Consultants see continued drive towards ‘alternative’ private debt, including regulatory capital and direct lending strategies
Private debt strategies continue to gain investor traction, as institutional allocators look to increasingly esoteric ‘alternative’ fixed- income- style products, according to interviews with global and boutique investment consultancies conducted by Private Equity Wire.
Alison Trusty, Associate Partner in Private Debt and Hedge Funds at Aon, said that the general drive towards alternatives in the last few years has particularly benefitted the private debt space, with a range of strategies – including regulatory capital relief, direct lending and distressed credit – proving popular.
Aon’s investment consultancy advises on a combined AUM of USD4.3 trillion for a client base primarily made up of UK and US pension schemes, both public and private.
Speaking with Private Equity Wire, Trusty explained that the move, “makes sense for our client base as they don’t need liquidity. In a sense it’s a natural extension of a fixed income portfolio.” She said that private debt strategies offered a way to avoid yield compression in liquidity, while acknowledging that they are not necessarily purely cash flow matching.
Keith Berlin, Senior Vice President at Fund Evaluation Group (FEG), said his clients are also looking to ‘alternative’ private debt. Berlin projected that demand will shift toward ‘alternative credit’ in the future, as investors look to diversify toward uncorrelated credit strategies such as hard asset lending, real estate related lending, and specialty finance.
FEG is a Cincinnati-based investment consultancy advising a combined AUM of USD14.9 billion, primarily for non-profits such as endowments and foundations.
Berlin also estimated that FEG clients institutional investors are increasing their allocation to private debt from 3 to 5 per cent of their portfolio.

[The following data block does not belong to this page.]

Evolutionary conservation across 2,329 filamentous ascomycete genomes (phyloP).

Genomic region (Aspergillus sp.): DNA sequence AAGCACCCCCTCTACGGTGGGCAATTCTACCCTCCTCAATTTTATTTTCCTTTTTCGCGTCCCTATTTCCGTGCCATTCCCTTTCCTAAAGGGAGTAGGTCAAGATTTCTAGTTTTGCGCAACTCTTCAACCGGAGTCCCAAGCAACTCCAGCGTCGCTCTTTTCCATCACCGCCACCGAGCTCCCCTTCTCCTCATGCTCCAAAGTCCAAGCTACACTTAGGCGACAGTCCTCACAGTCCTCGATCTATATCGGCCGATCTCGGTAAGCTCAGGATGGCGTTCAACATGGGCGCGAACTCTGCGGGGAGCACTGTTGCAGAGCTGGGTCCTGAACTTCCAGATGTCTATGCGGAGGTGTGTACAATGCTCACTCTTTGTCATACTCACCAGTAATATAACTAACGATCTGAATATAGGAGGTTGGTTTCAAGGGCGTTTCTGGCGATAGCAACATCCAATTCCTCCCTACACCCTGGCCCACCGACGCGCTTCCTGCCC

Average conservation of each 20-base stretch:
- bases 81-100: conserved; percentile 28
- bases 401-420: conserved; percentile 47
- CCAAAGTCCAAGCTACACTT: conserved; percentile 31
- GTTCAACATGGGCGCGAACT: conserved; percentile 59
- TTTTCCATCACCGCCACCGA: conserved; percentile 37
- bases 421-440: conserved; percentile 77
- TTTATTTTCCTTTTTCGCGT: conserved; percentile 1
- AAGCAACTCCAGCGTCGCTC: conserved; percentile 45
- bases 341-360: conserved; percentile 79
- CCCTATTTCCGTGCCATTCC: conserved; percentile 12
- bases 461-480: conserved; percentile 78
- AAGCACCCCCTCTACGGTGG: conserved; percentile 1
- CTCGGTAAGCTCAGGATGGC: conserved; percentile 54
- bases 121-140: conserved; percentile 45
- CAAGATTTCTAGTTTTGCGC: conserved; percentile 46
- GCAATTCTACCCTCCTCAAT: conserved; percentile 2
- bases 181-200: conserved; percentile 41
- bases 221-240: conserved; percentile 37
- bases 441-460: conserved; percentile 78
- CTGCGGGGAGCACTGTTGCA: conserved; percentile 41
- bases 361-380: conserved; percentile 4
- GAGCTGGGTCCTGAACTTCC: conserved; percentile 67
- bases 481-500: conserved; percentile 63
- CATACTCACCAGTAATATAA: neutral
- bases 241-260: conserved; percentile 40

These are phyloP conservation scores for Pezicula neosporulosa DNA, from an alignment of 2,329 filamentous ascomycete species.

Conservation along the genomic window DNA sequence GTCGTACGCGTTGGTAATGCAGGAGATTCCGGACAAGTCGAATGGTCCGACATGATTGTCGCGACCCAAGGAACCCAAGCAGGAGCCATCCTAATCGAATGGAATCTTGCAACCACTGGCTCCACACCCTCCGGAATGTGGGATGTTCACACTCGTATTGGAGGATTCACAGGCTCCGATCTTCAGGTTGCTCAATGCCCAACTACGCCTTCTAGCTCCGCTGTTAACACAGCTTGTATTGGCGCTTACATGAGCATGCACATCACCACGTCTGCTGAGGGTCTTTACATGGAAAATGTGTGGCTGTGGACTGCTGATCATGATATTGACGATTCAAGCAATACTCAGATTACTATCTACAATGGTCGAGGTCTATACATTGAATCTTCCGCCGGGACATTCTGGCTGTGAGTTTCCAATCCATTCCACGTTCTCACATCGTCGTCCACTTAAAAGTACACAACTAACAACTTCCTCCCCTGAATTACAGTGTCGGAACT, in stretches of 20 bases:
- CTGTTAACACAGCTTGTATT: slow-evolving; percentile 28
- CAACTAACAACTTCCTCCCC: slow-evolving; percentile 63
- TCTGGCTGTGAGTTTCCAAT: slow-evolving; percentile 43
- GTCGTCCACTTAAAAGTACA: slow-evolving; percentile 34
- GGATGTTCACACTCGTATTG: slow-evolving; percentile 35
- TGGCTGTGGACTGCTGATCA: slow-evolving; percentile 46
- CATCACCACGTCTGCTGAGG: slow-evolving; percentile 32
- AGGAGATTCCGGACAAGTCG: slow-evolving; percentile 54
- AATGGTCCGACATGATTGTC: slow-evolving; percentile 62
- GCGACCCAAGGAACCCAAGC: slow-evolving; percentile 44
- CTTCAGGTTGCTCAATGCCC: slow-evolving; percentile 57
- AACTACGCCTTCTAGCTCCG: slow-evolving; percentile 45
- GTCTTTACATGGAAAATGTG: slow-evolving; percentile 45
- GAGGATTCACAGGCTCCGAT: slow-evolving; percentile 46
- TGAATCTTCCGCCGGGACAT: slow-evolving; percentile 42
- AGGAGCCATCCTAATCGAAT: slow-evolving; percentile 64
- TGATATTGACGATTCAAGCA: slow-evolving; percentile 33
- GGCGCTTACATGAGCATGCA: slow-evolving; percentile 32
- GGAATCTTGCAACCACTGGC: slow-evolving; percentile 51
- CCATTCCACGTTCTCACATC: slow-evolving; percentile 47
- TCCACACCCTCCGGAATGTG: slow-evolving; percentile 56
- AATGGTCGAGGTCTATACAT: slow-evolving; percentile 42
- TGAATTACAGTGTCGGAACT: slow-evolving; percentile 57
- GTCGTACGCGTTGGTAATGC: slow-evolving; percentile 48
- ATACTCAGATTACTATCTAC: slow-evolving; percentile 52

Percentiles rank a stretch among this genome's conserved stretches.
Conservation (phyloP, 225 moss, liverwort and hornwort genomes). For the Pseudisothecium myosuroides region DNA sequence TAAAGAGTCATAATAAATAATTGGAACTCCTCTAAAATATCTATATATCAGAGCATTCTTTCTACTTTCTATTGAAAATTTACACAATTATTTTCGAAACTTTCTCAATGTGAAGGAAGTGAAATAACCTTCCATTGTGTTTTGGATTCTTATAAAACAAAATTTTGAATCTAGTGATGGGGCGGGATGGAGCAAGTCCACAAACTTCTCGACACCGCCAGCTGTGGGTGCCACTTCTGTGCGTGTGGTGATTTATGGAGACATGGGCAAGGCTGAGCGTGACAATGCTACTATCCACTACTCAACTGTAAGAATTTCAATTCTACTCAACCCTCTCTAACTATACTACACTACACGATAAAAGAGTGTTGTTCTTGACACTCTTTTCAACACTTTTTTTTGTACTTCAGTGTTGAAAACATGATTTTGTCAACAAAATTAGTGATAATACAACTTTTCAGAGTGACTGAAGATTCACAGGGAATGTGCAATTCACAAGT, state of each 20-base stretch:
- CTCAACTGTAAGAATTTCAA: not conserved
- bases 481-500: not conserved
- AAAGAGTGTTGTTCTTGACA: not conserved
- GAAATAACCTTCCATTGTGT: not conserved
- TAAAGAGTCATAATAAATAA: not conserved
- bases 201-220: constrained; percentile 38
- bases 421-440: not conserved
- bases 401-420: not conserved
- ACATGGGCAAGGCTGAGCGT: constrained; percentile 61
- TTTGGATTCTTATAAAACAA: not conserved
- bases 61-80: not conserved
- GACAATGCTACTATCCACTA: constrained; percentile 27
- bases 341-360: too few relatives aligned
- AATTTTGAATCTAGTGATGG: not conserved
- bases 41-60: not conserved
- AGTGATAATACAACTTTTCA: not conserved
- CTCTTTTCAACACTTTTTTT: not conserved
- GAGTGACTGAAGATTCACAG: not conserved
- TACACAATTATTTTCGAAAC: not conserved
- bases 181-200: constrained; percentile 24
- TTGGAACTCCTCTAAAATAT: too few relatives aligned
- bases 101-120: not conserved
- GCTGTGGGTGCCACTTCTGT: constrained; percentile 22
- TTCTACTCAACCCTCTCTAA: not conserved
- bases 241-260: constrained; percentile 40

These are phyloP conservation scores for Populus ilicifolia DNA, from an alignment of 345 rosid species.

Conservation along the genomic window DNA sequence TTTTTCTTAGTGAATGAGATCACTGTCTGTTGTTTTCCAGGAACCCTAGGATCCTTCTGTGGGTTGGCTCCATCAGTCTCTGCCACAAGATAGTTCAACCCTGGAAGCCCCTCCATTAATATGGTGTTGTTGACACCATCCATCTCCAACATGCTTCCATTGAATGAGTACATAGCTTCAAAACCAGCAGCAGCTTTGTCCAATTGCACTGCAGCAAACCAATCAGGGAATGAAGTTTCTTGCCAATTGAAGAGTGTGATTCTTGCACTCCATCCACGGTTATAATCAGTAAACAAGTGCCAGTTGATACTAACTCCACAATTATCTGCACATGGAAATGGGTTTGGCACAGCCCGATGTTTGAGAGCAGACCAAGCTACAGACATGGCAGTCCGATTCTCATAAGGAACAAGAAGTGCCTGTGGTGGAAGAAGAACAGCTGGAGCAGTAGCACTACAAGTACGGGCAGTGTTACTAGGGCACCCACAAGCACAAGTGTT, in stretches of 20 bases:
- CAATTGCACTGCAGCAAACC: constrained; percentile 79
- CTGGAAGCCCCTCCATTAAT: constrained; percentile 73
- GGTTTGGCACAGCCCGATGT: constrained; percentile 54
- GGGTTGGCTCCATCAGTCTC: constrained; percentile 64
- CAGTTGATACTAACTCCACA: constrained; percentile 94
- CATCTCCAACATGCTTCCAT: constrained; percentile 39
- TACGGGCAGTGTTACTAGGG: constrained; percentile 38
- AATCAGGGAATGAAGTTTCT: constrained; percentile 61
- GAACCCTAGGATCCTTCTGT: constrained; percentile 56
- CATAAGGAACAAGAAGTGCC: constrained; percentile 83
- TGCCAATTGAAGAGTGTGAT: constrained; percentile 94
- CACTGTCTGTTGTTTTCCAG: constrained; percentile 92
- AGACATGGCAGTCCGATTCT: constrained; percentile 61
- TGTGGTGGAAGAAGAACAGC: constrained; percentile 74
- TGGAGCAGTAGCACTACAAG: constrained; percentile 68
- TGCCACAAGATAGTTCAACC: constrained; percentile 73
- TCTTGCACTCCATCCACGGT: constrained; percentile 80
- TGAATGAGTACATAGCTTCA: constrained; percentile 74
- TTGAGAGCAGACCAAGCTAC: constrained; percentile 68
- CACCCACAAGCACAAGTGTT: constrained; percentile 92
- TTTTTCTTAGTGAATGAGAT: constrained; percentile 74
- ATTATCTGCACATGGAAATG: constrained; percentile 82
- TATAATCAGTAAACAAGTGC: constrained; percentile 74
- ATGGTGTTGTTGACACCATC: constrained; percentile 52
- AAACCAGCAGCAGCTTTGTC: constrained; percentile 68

Research from data provider Preqin showed that the total allocation to private debt is predicted to increase 11.4 per cent annually to USD1.46 trillion by the end of 2025, up from USD848 billion at the end of 2020.
Trusty’s clients are currently looking at a number of strategies within the private debt space, notably regulatory capital relief, also known as significant risk transfer transactions, where managers provide banks with regulatory capital, offering them the opportunity to redeploy their capital and improve their return on equity.
Regulatory capital strategies gained in popularity after the 2008 crisis as a way for banks to improve their capital ratios without having to sell assets or reduce lending activity.
Direct lending is also proving to be appealing to investors. Trusty said: “Direct lending is increasingly being seen as providing a steady income, and last year was a good ‘stress test’ for this strategy that held up well.” A survey conducted by Ocorian this year revealed that out of the capital markets professionals surveyed, 87 per cent already had a direct lending strategy, while 57 per cent were looking to expand their current strategy.
Trusty noted that distressed debt is also attracting new searches and allocations. “Clients saw an opportunity in the distressed debt space prior to the pandemic, but even more so now,” she said. Interest in distressed debt and stressed credit opportunities has been growing since 2008, due to high levels of corporate debt issuance and structurally higher default rates, a trend that has been accelerated by the Covid-19 pandemic.
Berlin also commented that investors last year rotated into distressed strategies, but that “it was a brief window of several months, as investors have now re-focused on performing credit strategies such as direct lending.” Berlin’s clients are primarily looking at performing private debt products, such as senior, unitranche and mezzanine finance.